“I believe the trend will continue even as the pandemic and the impact of it resolves,” she said. “It is more accepted now than ever before in history for people to admit or share the fact that they receive mental healthcare.”
On the other side of the country, in the heart of Manhattan at the Four Seasons Residences and Four Seasons Hotel New York Downtown, Nicole Hernandez serves as a resident healer and clinical hypnotherapist. She offers modern hypnosis therapies combined with somatic healing and coaching.
“Our digital lifestyle, paired with the pandemic, forced the hospitality and real estate industries to consider wellness services that reconnect us with our humanity,” Ms. Hernandez explained. “ I help high achievers improve their lives in various ways, from assisting golfers in improving their focus and confidence to assisting executive women in overcoming people-pleasing tendencies.”
Ms. Hernandez charges $285 per session for Four Seasons clients, with all meetings taking place in-person. Insurance is not accepted. In private practice, she only works remotely for $195 to $250 per appointment. Even though she maintains that virtual business, she sees the reliance on technology before and during the pandemic as a factor in many of her clients’ feelings of disconnection.
“How often do you see people out with friends or family, and at least one person is on their phone?” she asks. “We aren’t listening or engaging with each other in a meaningful way. A feeling of connection and belonging is a basic human need that’s not met in our 24/7 digital world. Healers, therapists and wellness practitioners fill this gap.”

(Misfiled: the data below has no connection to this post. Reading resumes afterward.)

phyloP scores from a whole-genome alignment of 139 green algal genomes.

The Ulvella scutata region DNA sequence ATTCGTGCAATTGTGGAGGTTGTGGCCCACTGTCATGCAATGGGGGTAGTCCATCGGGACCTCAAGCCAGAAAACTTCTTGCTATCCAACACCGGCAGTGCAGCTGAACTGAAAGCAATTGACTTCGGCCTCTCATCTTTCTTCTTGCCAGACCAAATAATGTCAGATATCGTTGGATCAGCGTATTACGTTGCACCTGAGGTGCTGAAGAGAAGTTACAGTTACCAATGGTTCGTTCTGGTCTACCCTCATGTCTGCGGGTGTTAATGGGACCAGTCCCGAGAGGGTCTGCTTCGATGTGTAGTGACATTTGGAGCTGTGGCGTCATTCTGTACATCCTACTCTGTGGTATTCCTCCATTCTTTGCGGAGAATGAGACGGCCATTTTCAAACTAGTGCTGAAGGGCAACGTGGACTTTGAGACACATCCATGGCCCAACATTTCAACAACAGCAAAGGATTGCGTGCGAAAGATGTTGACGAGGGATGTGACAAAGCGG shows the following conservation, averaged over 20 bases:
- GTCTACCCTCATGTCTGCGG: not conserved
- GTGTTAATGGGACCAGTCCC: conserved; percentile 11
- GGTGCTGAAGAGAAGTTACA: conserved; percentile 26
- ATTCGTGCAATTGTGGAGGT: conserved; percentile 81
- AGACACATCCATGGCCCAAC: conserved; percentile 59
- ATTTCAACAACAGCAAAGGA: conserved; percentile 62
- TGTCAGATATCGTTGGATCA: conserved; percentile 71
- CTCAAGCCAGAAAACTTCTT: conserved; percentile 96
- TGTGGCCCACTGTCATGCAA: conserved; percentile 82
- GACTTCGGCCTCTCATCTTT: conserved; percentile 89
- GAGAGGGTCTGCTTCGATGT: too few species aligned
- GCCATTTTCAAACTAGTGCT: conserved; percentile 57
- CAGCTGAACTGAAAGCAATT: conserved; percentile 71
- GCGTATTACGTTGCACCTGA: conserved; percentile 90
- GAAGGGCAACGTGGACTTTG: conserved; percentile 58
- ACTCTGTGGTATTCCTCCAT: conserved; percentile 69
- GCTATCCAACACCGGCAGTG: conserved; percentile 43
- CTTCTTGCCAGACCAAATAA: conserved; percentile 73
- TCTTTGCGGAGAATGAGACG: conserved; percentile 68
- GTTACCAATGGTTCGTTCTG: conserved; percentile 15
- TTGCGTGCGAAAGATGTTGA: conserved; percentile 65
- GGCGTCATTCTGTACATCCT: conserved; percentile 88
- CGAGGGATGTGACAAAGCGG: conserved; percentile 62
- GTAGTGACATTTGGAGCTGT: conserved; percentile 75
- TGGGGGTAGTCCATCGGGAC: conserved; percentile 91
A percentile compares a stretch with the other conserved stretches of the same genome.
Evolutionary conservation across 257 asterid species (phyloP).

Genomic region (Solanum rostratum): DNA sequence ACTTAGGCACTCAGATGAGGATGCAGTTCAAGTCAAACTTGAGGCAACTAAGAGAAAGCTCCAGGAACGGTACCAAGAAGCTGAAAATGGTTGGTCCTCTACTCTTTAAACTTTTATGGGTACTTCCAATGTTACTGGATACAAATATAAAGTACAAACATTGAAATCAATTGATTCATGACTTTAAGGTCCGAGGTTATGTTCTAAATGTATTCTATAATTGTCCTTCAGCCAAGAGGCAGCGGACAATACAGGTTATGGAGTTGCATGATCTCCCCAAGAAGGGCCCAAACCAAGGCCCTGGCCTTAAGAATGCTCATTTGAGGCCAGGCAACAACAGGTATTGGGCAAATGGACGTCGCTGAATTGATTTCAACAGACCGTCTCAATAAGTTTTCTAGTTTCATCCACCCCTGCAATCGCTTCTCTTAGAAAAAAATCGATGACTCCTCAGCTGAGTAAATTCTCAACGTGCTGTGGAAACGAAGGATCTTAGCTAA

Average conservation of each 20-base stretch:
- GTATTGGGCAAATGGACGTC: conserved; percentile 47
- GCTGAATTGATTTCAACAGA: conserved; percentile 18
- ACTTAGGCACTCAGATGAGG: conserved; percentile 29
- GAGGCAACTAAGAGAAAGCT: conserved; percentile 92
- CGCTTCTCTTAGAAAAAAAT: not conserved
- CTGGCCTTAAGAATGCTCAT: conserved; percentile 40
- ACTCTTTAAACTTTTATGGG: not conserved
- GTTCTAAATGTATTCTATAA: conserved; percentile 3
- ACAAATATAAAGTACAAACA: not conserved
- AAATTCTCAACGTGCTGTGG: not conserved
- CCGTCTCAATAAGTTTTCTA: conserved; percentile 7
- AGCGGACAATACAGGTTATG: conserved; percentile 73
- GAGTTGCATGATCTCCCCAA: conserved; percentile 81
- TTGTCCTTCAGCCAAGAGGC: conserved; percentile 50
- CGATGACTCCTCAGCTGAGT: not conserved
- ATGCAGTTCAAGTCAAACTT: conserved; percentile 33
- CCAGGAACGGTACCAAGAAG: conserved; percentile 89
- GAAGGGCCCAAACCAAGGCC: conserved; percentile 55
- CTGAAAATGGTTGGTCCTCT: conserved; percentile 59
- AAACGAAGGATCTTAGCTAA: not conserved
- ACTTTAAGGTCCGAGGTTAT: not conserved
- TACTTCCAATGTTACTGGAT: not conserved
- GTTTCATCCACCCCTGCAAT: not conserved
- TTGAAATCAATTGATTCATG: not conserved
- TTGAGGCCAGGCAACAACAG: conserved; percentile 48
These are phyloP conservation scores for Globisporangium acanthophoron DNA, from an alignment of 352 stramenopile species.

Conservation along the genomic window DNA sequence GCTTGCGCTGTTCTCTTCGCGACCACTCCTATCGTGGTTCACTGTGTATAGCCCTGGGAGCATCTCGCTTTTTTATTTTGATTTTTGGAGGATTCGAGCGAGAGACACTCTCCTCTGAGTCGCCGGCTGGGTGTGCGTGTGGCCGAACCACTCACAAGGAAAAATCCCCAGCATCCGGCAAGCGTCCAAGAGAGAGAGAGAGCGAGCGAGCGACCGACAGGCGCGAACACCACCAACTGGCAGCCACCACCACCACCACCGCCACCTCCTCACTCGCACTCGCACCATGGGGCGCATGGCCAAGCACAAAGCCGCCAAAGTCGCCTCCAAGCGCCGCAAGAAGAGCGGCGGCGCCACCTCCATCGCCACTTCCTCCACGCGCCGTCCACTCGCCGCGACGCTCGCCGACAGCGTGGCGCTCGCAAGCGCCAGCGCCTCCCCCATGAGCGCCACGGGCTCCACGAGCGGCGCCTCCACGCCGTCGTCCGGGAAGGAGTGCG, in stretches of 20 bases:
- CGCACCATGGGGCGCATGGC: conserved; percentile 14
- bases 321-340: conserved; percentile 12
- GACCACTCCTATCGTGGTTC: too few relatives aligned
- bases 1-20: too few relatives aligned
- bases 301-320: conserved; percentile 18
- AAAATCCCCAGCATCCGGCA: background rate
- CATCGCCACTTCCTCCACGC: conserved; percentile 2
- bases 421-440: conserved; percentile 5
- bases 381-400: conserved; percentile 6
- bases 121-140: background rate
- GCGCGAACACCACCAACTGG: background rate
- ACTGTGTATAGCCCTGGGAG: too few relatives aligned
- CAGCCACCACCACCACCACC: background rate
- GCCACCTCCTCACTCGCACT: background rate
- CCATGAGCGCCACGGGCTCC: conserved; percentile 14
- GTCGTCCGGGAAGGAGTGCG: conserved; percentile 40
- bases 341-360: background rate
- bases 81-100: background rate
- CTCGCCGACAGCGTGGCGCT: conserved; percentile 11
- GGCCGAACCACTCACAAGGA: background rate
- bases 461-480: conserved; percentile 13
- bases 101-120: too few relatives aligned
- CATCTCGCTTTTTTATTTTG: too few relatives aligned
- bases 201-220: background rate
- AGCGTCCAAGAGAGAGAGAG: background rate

Ms. Hernandez thinks people are more willing to participate in self-discovery experiences now after the pandemic forced them to look at their lives.
“Mental and physical health have become top priorities, and many people want more from their home life or vacations than just cocktails, art programs and pools,” Hernandez added. “They want to experience self-reflection and inner transformations to optimize their lifestyles.”
Doug Chambers is the principal co-founder (with Cary Collier) of BluSpas Inc. The Montana-based company provides consulting, design and planning in wellness concepts and spa management services at a variety of communities and destinations. While the firm’s role is making recommendations with spa services, Mr. Chambers says they’ve seen their clients become much more receptive of programming that falls within the general mental wellness umbrella.
“Our experience is that offerings in the meditation and mindfulness categories are nearly assumed components of programming for most of our projects,” Mr. Chambers said. “Additionally, we are developing sleep-related offerings, including sleep coaching, for some of our current projects.”
Mr. Chambers said the mindfulness category was well-received in the resort environment, but the pandemic was an accelerant for the trend. He said traditional counseling and therapy services are more complicated offerings for properties due to staffing requirements and the need to find professionals with very particular skill sets.
Back in San Diego, Ms. Lewis didn’t see those complications holding back the emergence of psychological therapies offered as amenities.
“Now, there is a growing public understanding that everyone can benefit in some way from mental health care,” she said, “even the most high-functioning individuals at the most luxurious destinations.”
Reprinted by permission of Mansion Global. Copyright 2021 Dow Jones & Company. Inc. All Rights Reserved Worldwide. Original date of publication: July 11, 2021.